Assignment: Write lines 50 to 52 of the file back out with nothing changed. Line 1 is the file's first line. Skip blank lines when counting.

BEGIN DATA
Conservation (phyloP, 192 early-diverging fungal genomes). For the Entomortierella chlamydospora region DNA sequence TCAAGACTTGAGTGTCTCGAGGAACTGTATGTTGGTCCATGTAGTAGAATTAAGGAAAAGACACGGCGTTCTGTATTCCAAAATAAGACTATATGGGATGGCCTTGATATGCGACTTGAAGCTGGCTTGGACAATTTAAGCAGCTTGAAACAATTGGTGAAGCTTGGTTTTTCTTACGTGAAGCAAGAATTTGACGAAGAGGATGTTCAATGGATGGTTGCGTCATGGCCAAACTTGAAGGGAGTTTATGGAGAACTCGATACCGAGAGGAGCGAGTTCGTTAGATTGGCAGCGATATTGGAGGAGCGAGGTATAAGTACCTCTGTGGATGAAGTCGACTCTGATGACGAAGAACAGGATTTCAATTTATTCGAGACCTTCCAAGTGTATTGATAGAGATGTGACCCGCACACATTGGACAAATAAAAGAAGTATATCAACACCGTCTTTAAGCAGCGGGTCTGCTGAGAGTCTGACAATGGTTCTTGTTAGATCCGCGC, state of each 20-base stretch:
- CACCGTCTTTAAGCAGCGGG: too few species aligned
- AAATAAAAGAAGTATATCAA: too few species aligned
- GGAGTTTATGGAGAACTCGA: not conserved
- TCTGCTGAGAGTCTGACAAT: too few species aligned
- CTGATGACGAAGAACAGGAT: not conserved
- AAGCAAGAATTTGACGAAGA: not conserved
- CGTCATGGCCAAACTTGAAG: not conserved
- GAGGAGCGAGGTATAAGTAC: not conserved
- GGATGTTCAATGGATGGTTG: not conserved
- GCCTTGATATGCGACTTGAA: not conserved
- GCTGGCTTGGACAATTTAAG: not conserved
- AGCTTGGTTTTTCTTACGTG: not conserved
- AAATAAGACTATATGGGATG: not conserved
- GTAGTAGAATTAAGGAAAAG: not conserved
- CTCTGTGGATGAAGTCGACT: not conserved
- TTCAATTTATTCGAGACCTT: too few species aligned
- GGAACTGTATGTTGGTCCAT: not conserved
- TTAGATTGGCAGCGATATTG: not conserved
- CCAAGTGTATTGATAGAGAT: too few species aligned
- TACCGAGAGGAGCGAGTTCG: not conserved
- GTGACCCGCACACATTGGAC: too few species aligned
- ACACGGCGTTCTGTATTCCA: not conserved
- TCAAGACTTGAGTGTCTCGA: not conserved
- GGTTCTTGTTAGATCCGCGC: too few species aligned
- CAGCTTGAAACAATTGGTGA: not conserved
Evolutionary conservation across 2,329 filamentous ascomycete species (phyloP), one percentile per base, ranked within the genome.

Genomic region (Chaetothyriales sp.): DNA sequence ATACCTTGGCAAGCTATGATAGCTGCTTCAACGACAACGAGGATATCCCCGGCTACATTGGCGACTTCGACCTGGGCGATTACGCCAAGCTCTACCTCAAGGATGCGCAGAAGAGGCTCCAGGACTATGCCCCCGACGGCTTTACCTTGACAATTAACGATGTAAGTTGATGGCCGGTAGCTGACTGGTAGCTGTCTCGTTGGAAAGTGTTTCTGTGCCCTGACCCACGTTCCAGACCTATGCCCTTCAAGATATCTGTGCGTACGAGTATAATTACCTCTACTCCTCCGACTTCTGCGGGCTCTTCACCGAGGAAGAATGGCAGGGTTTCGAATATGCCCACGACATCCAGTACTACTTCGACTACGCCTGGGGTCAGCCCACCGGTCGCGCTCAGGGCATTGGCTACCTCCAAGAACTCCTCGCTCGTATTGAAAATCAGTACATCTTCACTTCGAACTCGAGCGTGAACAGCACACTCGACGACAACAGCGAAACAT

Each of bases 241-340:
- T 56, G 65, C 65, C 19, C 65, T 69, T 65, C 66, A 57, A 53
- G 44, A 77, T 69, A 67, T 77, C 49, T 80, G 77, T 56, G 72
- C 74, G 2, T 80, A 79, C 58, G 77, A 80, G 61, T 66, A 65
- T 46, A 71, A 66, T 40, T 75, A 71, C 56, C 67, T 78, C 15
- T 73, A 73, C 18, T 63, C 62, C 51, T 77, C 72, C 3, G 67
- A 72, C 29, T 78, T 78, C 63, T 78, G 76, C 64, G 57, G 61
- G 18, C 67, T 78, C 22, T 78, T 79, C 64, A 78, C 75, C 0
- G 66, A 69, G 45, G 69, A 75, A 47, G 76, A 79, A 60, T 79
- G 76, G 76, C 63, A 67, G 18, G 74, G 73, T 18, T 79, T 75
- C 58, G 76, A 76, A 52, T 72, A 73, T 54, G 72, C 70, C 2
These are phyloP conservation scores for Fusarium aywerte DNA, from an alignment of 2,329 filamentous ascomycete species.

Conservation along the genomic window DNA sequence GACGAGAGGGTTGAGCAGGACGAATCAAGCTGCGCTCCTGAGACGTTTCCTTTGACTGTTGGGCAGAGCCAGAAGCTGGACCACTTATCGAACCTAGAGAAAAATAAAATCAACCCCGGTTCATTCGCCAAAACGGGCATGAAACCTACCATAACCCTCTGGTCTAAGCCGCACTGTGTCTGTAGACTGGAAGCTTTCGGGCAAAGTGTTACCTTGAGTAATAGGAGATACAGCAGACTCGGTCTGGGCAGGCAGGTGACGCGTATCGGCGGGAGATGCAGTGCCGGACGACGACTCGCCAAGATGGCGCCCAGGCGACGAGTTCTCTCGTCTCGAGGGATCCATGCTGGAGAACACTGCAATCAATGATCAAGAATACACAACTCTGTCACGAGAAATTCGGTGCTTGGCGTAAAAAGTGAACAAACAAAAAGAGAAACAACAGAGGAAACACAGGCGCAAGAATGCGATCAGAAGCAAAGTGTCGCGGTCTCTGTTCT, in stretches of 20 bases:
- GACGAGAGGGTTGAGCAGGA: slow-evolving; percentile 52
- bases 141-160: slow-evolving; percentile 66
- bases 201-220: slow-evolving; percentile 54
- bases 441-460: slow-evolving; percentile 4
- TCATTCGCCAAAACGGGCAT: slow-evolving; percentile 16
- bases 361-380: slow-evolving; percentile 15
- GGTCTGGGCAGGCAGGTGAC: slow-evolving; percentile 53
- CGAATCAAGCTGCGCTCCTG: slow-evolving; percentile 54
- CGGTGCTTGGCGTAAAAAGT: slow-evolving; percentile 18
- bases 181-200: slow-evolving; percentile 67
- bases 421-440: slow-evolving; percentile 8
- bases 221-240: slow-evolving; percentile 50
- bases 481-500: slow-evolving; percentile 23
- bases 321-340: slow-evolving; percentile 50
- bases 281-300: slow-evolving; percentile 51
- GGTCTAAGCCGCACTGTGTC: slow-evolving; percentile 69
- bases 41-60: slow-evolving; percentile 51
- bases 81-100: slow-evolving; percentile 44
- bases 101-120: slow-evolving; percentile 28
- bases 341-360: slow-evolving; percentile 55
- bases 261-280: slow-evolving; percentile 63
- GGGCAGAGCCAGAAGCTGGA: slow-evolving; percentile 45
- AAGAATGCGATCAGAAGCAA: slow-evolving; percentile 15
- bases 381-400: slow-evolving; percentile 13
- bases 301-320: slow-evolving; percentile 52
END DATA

- CGGTGCTTGGCGTAAAAAGT: slow-evolving; percentile 18
- bases 181-200: slow-evolving; percentile 67
- bases 421-440: slow-evolving; percentile 8